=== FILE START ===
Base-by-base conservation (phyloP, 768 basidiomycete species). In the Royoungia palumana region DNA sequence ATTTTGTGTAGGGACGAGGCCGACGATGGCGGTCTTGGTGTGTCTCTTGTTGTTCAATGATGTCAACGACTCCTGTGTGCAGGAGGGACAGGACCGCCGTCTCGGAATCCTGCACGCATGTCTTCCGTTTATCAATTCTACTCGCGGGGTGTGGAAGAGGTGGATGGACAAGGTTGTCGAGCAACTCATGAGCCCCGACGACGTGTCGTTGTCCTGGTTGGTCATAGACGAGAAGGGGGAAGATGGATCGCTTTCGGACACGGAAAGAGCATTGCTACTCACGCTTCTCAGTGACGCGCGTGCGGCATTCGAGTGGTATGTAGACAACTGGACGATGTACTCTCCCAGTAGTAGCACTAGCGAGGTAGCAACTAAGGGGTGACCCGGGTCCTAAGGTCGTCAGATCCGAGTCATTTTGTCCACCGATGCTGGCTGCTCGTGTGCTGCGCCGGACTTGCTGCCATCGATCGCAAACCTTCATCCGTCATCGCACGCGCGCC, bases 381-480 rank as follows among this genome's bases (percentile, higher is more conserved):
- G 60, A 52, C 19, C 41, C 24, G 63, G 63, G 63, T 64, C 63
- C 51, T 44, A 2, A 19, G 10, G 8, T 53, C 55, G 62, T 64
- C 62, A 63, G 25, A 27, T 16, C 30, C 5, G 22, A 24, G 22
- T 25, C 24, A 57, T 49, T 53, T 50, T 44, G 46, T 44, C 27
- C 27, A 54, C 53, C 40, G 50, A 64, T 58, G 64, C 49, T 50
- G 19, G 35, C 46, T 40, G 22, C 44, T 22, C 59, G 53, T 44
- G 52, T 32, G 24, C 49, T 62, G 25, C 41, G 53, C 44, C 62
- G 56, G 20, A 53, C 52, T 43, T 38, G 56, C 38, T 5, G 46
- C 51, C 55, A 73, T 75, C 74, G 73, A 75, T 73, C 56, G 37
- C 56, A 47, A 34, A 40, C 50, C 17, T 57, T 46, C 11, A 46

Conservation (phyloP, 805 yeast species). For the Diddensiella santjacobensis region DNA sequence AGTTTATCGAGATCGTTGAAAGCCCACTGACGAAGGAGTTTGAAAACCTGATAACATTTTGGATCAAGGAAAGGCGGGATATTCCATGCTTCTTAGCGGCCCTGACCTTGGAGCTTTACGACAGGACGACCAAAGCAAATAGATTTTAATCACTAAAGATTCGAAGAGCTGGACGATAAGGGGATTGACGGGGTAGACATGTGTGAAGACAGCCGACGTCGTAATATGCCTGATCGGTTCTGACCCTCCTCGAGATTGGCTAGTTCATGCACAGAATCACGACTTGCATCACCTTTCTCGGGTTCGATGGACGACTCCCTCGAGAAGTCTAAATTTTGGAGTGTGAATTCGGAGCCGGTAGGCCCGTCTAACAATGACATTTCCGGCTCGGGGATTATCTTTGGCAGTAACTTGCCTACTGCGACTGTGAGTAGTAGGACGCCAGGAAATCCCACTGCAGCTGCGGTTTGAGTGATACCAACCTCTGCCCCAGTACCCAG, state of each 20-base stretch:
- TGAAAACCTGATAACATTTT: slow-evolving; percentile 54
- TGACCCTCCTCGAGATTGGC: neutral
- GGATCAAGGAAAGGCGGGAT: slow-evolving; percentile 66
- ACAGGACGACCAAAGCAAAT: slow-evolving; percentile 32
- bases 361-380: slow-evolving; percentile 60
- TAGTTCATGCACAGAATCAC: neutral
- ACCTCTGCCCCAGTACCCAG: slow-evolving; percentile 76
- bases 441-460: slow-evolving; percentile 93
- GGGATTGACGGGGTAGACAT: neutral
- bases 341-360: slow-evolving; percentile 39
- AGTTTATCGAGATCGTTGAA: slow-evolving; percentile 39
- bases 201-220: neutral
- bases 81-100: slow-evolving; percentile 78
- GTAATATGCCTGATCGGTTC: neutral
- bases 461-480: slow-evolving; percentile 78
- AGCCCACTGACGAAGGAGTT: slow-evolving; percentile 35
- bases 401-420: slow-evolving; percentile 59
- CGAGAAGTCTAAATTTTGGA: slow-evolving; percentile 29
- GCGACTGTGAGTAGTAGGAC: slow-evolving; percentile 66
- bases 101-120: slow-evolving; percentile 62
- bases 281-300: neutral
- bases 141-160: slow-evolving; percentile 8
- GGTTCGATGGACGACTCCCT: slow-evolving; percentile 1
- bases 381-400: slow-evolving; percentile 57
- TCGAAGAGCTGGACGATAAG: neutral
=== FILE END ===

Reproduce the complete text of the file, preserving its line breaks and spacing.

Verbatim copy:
Base-by-base conservation (phyloP, 768 basidiomycete species). In the Royoungia palumana region DNA sequence ATTTTGTGTAGGGACGAGGCCGACGATGGCGGTCTTGGTGTGTCTCTTGTTGTTCAATGATGTCAACGACTCCTGTGTGCAGGAGGGACAGGACCGCCGTCTCGGAATCCTGCACGCATGTCTTCCGTTTATCAATTCTACTCGCGGGGTGTGGAAGAGGTGGATGGACAAGGTTGTCGAGCAACTCATGAGCCCCGACGACGTGTCGTTGTCCTGGTTGGTCATAGACGAGAAGGGGGAAGATGGATCGCTTTCGGACACGGAAAGAGCATTGCTACTCACGCTTCTCAGTGACGCGCGTGCGGCATTCGAGTGGTATGTAGACAACTGGACGATGTACTCTCCCAGTAGTAGCACTAGCGAGGTAGCAACTAAGGGGTGACCCGGGTCCTAAGGTCGTCAGATCCGAGTCATTTTGTCCACCGATGCTGGCTGCTCGTGTGCTGCGCCGGACTTGCTGCCATCGATCGCAAACCTTCATCCGTCATCGCACGCGCGCC, bases 381-480 rank as follows among this genome's bases (percentile, higher is more conserved):
- G 60, A 52, C 19, C 41, C 24, G 63, G 63, G 63, T 64, C 63
- C 51, T 44, A 2, A 19, G 10, G 8, T 53, C 55, G 62, T 64
- C 62, A 63, G 25, A 27, T 16, C 30, C 5, G 22, A 24, G 22
- T 25, C 24, A 57, T 49, T 53, T 50, T 44, G 46, T 44, C 27
- C 27, A 54, C 53, C 40, G 50, A 64, T 58, G 64, C 49, T 50
- G 19, G 35, C 46, T 40, G 22, C 44, T 22, C 59, G 53, T 44
- G 52, T 32, G 24, C 49, T 62, G 25, C 41, G 53, C 44, C 62
- G 56, G 20, A 53, C 52, T 43, T 38, G 56, C 38, T 5, G 46
- C 51, C 55, A 73, T 75, C 74, G 73, A 75, T 73, C 56, G 37
- C 56, A 47, A 34, A 40, C 50, C 17, T 57, T 46, C 11, A 46

Conservation (phyloP, 805 yeast species). For the Diddensiella santjacobensis region DNA sequence AGTTTATCGAGATCGTTGAAAGCCCACTGACGAAGGAGTTTGAAAACCTGATAACATTTTGGATCAAGGAAAGGCGGGATATTCCATGCTTCTTAGCGGCCCTGACCTTGGAGCTTTACGACAGGACGACCAAAGCAAATAGATTTTAATCACTAAAGATTCGAAGAGCTGGACGATAAGGGGATTGACGGGGTAGACATGTGTGAAGACAGCCGACGTCGTAATATGCCTGATCGGTTCTGACCCTCCTCGAGATTGGCTAGTTCATGCACAGAATCACGACTTGCATCACCTTTCTCGGGTTCGATGGACGACTCCCTCGAGAAGTCTAAATTTTGGAGTGTGAATTCGGAGCCGGTAGGCCCGTCTAACAATGACATTTCCGGCTCGGGGATTATCTTTGGCAGTAACTTGCCTACTGCGACTGTGAGTAGTAGGACGCCAGGAAATCCCACTGCAGCTGCGGTTTGAGTGATACCAACCTCTGCCCCAGTACCCAG, state of each 20-base stretch:
- TGAAAACCTGATAACATTTT: slow-evolving; percentile 54
- TGACCCTCCTCGAGATTGGC: neutral
- GGATCAAGGAAAGGCGGGAT: slow-evolving; percentile 66
- ACAGGACGACCAAAGCAAAT: slow-evolving; percentile 32
- bases 361-380: slow-evolving; percentile 60
- TAGTTCATGCACAGAATCAC: neutral
- ACCTCTGCCCCAGTACCCAG: slow-evolving; percentile 76
- bases 441-460: slow-evolving; percentile 93
- GGGATTGACGGGGTAGACAT: neutral
- bases 341-360: slow-evolving; percentile 39
- AGTTTATCGAGATCGTTGAA: slow-evolving; percentile 39
- bases 201-220: neutral
- bases 81-100: slow-evolving; percentile 78
- GTAATATGCCTGATCGGTTC: neutral
- bases 461-480: slow-evolving; percentile 78
- AGCCCACTGACGAAGGAGTT: slow-evolving; percentile 35
- bases 401-420: slow-evolving; percentile 59
- CGAGAAGTCTAAATTTTGGA: slow-evolving; percentile 29
- GCGACTGTGAGTAGTAGGAC: slow-evolving; percentile 66
- bases 101-120: slow-evolving; percentile 62
- bases 281-300: neutral
- bases 141-160: slow-evolving; percentile 8
- GGTTCGATGGACGACTCCCT: slow-evolving; percentile 1
- bases 381-400: slow-evolving; percentile 57
- TCGAAGAGCTGGACGATAAG: neutral